A £6 million fund has been made available to flood-hit farmers as producers across England continue to count the costs of February’s torrential rain.
The latest round of the government’s Farming Recovery Fund is now open, and eligible farmers and landowners can apply for grants to help them recover.
Growers in parts of Herefordshire, Shropshire, Worcestershire, Gloucestershire, Staffordshire, Nottinghamshire and North and East Yorkshire can apply for grants of between £500 and £25,000.
These grants follow earlier government funding for those hit by floods in July and November 2019.
The grants are designed to pay for uninsurable damage and, for example, the removal of debris or re-cultivation of grassland or arable land.
For this latest round of funding applications, the Rural Payments Agency (RPA) has introduced a simplified online portal to make it easier for farmers to apply.
The government has also relaxed the rules on diversification requirements. Previously, farmers managing more than 10ha of arable land would have been required to grow at least two different crops, and those with over 30ha at least three, in order to receive the BPS greening payment for 2020.
This derogation was provided to help avoid farmers from being penalised if they were not able to plant spring crops.
RPA chief executive Paul Caldwell said: “We know the flooding in February had a devastating impact on farming communities across the North and Midlands.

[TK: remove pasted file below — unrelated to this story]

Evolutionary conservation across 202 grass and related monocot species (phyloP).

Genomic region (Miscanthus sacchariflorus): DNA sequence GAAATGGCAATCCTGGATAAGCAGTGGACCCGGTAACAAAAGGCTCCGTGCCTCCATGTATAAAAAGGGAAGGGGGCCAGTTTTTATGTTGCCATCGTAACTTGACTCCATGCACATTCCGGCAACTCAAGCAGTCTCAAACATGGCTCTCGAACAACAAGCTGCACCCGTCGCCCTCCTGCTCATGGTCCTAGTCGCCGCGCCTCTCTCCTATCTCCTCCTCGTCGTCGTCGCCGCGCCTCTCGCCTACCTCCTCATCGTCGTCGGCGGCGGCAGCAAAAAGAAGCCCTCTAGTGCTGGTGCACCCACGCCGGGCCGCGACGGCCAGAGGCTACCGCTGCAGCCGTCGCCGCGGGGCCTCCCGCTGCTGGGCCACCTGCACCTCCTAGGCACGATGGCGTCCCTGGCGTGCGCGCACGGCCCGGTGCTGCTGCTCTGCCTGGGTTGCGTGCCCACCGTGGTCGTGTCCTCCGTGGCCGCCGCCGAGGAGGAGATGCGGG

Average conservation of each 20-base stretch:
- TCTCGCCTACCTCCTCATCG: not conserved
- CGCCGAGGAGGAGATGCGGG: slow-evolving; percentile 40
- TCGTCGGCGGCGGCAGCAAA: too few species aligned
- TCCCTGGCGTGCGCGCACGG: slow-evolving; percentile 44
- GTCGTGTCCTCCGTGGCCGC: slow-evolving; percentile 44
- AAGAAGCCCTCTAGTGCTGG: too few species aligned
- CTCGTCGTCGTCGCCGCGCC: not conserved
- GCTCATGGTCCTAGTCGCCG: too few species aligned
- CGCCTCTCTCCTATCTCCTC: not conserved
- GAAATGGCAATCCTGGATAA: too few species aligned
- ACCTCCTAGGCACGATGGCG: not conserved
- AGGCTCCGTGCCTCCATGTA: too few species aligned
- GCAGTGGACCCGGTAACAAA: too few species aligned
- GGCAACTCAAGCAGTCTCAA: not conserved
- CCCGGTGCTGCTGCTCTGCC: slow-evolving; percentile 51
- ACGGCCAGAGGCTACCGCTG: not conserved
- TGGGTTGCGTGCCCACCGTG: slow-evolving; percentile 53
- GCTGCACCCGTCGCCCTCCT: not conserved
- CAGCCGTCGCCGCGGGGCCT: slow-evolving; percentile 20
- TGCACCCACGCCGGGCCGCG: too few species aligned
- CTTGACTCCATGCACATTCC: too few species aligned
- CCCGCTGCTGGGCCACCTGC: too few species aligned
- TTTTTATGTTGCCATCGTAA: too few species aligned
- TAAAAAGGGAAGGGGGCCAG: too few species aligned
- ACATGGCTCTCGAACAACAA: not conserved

“The RPA has been working hard to ensure farmers feel supported during this time and from today eligible farmers will be able to access the £6 million fund to help them get back on their feet.
“Our new online portal will make it easier for farmers and landowners to submit an application and we’ve also given farmers an extra month this year to apply for their BPS payment.”
Farmers in parts of the country affected by February’s floods are being encouraged to read the Farming Recovery Fund February 2020 Handbook to see if they are eligible to apply for a grant.
The widespread flooding occurred as a result of Storm Dennis which hit the UK on 15 and 16 February and brought strong wind and extreme rainfall followed by further heavy rain up to 29 February.
This caused rivers to reach record-breaking levels, with flooding occurring across Herefordshire, Gloucestershire, Worcestershire, Shropshire, Staffordshire, Nottinghamshire, North and East Yorkshire.